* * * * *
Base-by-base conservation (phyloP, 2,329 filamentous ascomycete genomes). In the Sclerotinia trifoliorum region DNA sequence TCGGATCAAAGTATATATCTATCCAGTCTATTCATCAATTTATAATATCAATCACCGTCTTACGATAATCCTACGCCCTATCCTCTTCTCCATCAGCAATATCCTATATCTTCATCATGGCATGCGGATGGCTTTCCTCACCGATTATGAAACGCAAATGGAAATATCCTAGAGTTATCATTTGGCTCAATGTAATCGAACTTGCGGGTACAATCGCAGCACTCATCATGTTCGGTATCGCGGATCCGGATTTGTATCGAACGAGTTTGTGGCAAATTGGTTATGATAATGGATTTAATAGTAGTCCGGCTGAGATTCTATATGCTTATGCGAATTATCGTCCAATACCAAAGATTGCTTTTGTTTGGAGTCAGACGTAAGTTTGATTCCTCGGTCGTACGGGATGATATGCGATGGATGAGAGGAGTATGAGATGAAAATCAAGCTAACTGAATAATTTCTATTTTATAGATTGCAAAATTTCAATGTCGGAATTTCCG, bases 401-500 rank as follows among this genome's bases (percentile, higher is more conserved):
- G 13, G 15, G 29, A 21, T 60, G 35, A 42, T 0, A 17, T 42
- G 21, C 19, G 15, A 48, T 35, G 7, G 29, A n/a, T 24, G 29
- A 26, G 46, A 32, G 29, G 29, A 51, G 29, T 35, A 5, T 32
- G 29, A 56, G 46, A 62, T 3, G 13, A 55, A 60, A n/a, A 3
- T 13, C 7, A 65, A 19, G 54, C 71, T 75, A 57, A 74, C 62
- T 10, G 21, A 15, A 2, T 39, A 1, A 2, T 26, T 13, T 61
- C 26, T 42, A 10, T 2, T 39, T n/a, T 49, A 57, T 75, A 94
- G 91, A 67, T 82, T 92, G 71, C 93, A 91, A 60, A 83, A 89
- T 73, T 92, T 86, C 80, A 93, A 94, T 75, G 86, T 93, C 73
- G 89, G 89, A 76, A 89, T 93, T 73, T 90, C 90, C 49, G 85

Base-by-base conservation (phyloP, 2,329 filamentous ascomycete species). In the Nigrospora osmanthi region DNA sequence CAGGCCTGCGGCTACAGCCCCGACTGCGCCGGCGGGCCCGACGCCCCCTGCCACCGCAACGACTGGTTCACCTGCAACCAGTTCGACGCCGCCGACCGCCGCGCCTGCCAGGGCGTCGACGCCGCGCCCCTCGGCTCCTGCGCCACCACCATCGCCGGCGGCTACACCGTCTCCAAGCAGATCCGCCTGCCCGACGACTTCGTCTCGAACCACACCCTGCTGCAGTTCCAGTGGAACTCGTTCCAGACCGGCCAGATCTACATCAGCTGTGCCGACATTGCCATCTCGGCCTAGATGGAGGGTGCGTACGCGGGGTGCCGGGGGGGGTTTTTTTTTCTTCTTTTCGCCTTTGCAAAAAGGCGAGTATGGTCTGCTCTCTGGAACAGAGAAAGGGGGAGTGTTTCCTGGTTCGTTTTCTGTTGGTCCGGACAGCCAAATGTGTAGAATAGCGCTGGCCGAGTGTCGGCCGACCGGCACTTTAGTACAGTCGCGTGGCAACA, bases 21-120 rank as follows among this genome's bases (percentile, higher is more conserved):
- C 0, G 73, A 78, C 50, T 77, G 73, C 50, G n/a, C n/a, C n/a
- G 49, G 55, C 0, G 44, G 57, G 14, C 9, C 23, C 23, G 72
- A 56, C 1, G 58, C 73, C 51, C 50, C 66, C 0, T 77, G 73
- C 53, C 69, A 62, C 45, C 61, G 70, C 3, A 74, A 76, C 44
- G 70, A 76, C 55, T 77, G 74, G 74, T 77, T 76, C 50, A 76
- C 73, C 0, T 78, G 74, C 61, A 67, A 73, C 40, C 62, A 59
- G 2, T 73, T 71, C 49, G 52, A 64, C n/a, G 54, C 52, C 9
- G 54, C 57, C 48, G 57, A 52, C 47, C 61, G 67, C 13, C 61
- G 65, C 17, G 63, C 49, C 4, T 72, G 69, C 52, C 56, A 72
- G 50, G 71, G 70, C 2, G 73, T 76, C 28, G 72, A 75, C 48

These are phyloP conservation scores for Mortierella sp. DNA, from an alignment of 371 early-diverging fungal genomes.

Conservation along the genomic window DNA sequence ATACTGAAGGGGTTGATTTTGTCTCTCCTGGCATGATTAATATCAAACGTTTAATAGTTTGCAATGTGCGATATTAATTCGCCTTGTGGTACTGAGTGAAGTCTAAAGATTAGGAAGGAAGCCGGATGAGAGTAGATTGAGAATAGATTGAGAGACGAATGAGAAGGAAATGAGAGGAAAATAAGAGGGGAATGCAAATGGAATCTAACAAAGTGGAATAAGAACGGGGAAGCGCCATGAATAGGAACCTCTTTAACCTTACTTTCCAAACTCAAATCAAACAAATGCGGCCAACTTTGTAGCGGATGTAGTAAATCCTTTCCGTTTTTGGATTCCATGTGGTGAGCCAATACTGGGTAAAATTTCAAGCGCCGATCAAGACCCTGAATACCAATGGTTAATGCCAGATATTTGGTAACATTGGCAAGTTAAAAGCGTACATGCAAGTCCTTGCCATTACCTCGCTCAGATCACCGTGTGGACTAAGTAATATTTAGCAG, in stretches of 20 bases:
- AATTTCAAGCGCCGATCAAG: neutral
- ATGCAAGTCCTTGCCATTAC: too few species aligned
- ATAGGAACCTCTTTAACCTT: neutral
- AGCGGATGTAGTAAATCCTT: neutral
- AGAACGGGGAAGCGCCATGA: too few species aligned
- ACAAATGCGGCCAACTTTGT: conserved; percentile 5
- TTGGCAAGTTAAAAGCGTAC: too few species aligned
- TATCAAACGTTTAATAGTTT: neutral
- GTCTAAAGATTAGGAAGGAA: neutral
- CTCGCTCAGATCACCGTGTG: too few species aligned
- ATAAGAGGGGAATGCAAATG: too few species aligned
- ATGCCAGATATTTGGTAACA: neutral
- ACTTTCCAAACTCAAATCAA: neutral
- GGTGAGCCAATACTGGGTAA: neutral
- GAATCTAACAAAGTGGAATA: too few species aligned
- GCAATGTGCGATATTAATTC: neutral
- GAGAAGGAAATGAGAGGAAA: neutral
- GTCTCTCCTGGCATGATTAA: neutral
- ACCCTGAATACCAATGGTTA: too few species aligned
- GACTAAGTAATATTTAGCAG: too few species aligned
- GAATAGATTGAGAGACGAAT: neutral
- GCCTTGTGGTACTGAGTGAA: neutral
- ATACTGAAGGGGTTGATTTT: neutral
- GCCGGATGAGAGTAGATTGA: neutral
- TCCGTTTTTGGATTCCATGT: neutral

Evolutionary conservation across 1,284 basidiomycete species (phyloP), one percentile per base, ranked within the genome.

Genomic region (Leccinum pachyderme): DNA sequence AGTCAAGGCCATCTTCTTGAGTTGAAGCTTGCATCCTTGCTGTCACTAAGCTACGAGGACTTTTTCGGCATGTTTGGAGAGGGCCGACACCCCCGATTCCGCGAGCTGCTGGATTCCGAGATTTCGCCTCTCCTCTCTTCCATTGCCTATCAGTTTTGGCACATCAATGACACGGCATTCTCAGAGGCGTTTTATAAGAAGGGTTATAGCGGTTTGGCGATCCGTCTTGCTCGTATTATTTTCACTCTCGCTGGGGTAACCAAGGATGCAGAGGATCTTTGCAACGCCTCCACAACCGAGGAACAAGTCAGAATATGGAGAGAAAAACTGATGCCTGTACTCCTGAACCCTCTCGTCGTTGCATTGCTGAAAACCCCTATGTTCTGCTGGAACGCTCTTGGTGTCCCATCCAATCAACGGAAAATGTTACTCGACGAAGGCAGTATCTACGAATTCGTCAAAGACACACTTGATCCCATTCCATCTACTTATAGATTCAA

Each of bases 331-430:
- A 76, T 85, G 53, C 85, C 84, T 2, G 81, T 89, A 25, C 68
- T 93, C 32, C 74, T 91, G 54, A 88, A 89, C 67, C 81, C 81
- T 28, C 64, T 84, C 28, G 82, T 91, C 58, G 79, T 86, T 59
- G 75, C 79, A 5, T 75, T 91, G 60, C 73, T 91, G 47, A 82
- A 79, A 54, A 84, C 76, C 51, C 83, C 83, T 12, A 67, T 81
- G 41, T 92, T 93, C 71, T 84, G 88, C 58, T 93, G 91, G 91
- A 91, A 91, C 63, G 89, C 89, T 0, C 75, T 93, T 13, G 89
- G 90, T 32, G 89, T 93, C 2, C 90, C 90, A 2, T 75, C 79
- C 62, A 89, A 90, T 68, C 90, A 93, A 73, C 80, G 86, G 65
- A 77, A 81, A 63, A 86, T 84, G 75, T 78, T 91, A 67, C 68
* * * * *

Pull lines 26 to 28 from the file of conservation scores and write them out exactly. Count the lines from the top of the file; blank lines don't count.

- ATGCAAGTCCTTGCCATTAC: too few species aligned
- ATAGGAACCTCTTTAACCTT: neutral
- AGCGGATGTAGTAAATCCTT: neutral